Joe Biden Is Engaging in Atrocity Denialism for Israel. It Has a Long History.
I have no notion that the Palestinians are telling the truth about how many people are killed. . . . I’m sure innocents have been killed, and it’s the price of waging a war . . . but I have no confidence in the number that the Palestinians are using.” This was President Joe Biden’s response on October 26 to a reporter’s question about the death toll from Israel’s indiscriminate bombing campaign in Gaza.
As I write, Israel has seemingly cut communication networks in Gaza and unleashed its fiercest bombardment of the strip yet, following twenty days of bombing and shelling that have already killed more than 7,700 Palestinians, including at least 3,000 children, wounded some 20,000, and damaged or destroyed over a third of the buildings in Gaza. The Biden administration has sought to portray itself as both staunchly supportive of Benjamin Netanyahu’s military assault on Gaza, the ostensible aim of which is to eliminate Hamas, and concerned with the humanitarian impact on Palestinian civilians. At the same time, the United States has repeatedly vetoed United Nations (UN) resolutions calling for a humanitarian pause in the war and flatly rejected the growing global demands for a cease-fire.
The Biden administration’s repeated questioning of Palestinian casualty figures prompted the Gaza Health Ministry to release a comprehensive list of those killed by Israeli bombing and shelling. It makes for grim reading. But Biden’s attempt to sow doubt about the human toll of Israel’s assault is in keeping with a broad US pattern, stretching back decades, of rejecting allegations of mass murder by client states and allies, and of disputing casualty numbers cited by journalists, activists, and international organizations.
I wrote my first book on US relations with Indonesia in the 1960s, and in particular the Lyndon Johnson administration’s support for the campaign of mass murder carried out by the Indonesian armed forces in late 1965 and early 1966, when it overthrew Indonesian president Sukarno. Scholars estimate that the army and its allies slaughtered half a million Indonesian civilians between October 1965 and March 1966. Even as they provided crucial military and economic backing to Indonesia’s armed forces, Johnson administration officials privately recommended “the desirability of downplaying the extent of the carnage . . . especially when questioned by the press.” The Johnson administration likewise rejected casualty figures of hundreds of thousands in Nigeria’s US-backed war against the Biafran secessionist movement between 1967 and 1970, while emphasizing its support for humanitarian access to the besieged state of Eastern Nigeria.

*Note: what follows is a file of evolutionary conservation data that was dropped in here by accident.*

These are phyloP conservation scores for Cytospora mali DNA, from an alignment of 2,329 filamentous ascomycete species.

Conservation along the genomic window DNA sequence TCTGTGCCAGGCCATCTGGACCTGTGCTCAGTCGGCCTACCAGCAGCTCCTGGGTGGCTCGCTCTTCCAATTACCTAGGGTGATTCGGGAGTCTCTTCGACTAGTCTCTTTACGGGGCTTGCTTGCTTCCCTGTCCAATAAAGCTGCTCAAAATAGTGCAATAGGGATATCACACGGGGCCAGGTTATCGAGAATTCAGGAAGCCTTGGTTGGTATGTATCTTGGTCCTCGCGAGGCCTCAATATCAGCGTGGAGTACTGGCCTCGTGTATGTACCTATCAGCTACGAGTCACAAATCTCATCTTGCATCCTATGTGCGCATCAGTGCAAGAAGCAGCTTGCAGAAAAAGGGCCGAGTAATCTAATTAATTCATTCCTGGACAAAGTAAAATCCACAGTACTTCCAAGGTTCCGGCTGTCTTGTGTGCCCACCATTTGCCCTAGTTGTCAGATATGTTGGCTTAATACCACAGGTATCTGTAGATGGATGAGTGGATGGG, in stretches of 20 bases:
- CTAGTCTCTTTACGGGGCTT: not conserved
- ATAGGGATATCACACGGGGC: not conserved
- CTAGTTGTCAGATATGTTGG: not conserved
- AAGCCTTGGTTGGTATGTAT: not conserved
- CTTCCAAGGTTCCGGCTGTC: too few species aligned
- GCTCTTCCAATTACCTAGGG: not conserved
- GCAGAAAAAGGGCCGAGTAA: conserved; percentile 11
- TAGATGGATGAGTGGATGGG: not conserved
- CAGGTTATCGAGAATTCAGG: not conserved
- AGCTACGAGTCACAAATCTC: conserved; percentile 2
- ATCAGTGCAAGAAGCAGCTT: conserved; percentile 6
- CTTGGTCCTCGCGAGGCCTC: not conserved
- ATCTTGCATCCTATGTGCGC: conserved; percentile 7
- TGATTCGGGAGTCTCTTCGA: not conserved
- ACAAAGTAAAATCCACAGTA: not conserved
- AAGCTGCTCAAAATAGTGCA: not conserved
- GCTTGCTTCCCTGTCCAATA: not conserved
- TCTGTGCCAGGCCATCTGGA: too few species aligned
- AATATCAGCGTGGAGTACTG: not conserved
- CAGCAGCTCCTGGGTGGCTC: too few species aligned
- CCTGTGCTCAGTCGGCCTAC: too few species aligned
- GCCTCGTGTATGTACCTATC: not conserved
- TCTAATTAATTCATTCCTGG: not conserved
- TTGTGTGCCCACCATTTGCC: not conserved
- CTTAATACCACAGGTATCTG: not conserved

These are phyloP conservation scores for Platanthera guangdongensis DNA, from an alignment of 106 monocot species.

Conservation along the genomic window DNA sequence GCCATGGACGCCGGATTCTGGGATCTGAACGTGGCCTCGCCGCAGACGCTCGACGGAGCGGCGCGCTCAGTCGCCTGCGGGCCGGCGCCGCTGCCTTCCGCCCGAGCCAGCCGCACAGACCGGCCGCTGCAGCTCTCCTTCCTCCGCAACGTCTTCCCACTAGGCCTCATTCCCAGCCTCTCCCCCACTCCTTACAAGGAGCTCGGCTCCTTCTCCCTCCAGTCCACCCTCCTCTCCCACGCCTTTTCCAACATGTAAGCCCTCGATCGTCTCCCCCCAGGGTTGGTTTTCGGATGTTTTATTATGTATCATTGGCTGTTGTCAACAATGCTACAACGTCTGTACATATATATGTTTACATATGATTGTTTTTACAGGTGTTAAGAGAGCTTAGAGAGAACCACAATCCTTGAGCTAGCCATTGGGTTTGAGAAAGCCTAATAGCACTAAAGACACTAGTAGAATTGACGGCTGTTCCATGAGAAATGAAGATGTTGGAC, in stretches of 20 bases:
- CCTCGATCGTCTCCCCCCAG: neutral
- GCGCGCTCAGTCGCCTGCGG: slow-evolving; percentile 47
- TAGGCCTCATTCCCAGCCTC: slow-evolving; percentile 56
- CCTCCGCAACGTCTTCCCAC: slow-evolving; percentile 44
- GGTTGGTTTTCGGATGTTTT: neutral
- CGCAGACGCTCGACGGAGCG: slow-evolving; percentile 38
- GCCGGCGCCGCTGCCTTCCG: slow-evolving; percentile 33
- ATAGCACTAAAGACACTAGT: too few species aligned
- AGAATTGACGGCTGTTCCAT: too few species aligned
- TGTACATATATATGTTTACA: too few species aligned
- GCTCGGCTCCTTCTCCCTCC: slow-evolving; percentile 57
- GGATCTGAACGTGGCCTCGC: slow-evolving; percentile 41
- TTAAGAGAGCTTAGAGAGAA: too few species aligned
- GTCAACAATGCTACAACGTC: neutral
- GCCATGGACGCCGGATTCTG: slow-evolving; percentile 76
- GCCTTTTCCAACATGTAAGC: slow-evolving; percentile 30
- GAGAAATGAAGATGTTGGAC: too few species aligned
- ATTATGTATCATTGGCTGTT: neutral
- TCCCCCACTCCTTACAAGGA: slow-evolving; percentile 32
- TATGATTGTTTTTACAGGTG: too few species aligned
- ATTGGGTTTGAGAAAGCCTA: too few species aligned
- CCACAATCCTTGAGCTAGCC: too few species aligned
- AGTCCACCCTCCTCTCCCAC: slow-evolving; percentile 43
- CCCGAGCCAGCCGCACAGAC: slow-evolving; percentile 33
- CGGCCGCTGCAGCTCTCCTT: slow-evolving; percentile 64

Washington’s commitment to dismissing allegations of mass murder and atrocities carried out by its diplomatic friends was bipartisan and enduring. When Pakistan launched a war in 1971 to prevent the secession of East Pakistan, now Bangladesh, killing hundreds of thousands, President Richard Nixon and Secretary of State Henry Kissinger stood by the Pakistani military and sought to suppress or discredit reporting on the horrific civilian toll, leading to a low-level revolt by US embassy officials in Pakistan. Following the US-backed overthrow of Salvador Allende in Chile in 1973, and again following a US-backed military coup in Argentina in 1976, Nixon and later Gerald Ford administration officials publicly denied contemporary press, church, and human rights accounts of tens of thousands arrested, murdered, and tortured, accusing regime opponents of being pro-communist.